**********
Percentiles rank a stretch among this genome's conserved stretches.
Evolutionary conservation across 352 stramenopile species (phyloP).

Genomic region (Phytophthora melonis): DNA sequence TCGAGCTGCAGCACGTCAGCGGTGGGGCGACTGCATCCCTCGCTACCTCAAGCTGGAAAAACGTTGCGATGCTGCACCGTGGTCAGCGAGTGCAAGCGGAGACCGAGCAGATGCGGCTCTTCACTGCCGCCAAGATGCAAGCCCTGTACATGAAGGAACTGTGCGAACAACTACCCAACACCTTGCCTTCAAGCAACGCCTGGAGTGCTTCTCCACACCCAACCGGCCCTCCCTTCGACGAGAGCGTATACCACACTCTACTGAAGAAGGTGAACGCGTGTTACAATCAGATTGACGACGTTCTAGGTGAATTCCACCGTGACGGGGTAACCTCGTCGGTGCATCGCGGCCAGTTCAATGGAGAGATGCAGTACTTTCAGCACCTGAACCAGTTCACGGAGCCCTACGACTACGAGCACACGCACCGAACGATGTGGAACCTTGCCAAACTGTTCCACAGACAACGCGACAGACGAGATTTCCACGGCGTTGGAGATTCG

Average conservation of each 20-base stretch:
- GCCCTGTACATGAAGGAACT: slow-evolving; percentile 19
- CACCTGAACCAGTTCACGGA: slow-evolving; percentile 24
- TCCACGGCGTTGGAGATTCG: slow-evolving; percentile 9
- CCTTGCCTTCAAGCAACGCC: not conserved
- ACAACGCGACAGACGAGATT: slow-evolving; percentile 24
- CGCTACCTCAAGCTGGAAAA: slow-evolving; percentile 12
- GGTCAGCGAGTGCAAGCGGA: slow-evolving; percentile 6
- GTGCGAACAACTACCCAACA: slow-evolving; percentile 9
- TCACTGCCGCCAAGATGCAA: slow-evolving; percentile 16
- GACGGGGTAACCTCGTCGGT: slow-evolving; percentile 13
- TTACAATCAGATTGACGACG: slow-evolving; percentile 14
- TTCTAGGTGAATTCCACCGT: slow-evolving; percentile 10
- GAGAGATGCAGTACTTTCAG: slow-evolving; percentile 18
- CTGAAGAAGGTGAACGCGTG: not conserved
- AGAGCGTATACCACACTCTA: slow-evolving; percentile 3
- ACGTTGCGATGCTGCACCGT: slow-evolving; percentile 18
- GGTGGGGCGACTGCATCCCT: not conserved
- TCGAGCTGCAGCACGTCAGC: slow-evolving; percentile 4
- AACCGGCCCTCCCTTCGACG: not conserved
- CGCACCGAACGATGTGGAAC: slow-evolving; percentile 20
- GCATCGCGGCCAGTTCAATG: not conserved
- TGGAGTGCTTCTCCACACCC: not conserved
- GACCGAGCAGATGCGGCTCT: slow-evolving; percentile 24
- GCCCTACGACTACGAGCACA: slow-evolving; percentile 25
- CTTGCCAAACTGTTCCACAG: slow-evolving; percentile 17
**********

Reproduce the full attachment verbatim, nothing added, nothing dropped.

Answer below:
Percentiles rank a stretch among this genome's conserved stretches.
Evolutionary conservation across 352 stramenopile species (phyloP).

Genomic region (Phytophthora melonis): DNA sequence TCGAGCTGCAGCACGTCAGCGGTGGGGCGACTGCATCCCTCGCTACCTCAAGCTGGAAAAACGTTGCGATGCTGCACCGTGGTCAGCGAGTGCAAGCGGAGACCGAGCAGATGCGGCTCTTCACTGCCGCCAAGATGCAAGCCCTGTACATGAAGGAACTGTGCGAACAACTACCCAACACCTTGCCTTCAAGCAACGCCTGGAGTGCTTCTCCACACCCAACCGGCCCTCCCTTCGACGAGAGCGTATACCACACTCTACTGAAGAAGGTGAACGCGTGTTACAATCAGATTGACGACGTTCTAGGTGAATTCCACCGTGACGGGGTAACCTCGTCGGTGCATCGCGGCCAGTTCAATGGAGAGATGCAGTACTTTCAGCACCTGAACCAGTTCACGGAGCCCTACGACTACGAGCACACGCACCGAACGATGTGGAACCTTGCCAAACTGTTCCACAGACAACGCGACAGACGAGATTTCCACGGCGTTGGAGATTCG

Average conservation of each 20-base stretch:
- GCCCTGTACATGAAGGAACT: slow-evolving; percentile 19
- CACCTGAACCAGTTCACGGA: slow-evolving; percentile 24
- TCCACGGCGTTGGAGATTCG: slow-evolving; percentile 9
- CCTTGCCTTCAAGCAACGCC: not conserved
- ACAACGCGACAGACGAGATT: slow-evolving; percentile 24
- CGCTACCTCAAGCTGGAAAA: slow-evolving; percentile 12
- GGTCAGCGAGTGCAAGCGGA: slow-evolving; percentile 6
- GTGCGAACAACTACCCAACA: slow-evolving; percentile 9
- TCACTGCCGCCAAGATGCAA: slow-evolving; percentile 16
- GACGGGGTAACCTCGTCGGT: slow-evolving; percentile 13
- TTACAATCAGATTGACGACG: slow-evolving; percentile 14
- TTCTAGGTGAATTCCACCGT: slow-evolving; percentile 10
- GAGAGATGCAGTACTTTCAG: slow-evolving; percentile 18
- CTGAAGAAGGTGAACGCGTG: not conserved
- AGAGCGTATACCACACTCTA: slow-evolving; percentile 3
- ACGTTGCGATGCTGCACCGT: slow-evolving; percentile 18
- GGTGGGGCGACTGCATCCCT: not conserved
- TCGAGCTGCAGCACGTCAGC: slow-evolving; percentile 4
- AACCGGCCCTCCCTTCGACG: not conserved
- CGCACCGAACGATGTGGAAC: slow-evolving; percentile 20
- GCATCGCGGCCAGTTCAATG: not conserved
- TGGAGTGCTTCTCCACACCC: not conserved
- GACCGAGCAGATGCGGCTCT: slow-evolving; percentile 24
- GCCCTACGACTACGAGCACA: slow-evolving; percentile 25
- CTTGCCAAACTGTTCCACAG: slow-evolving; percentile 17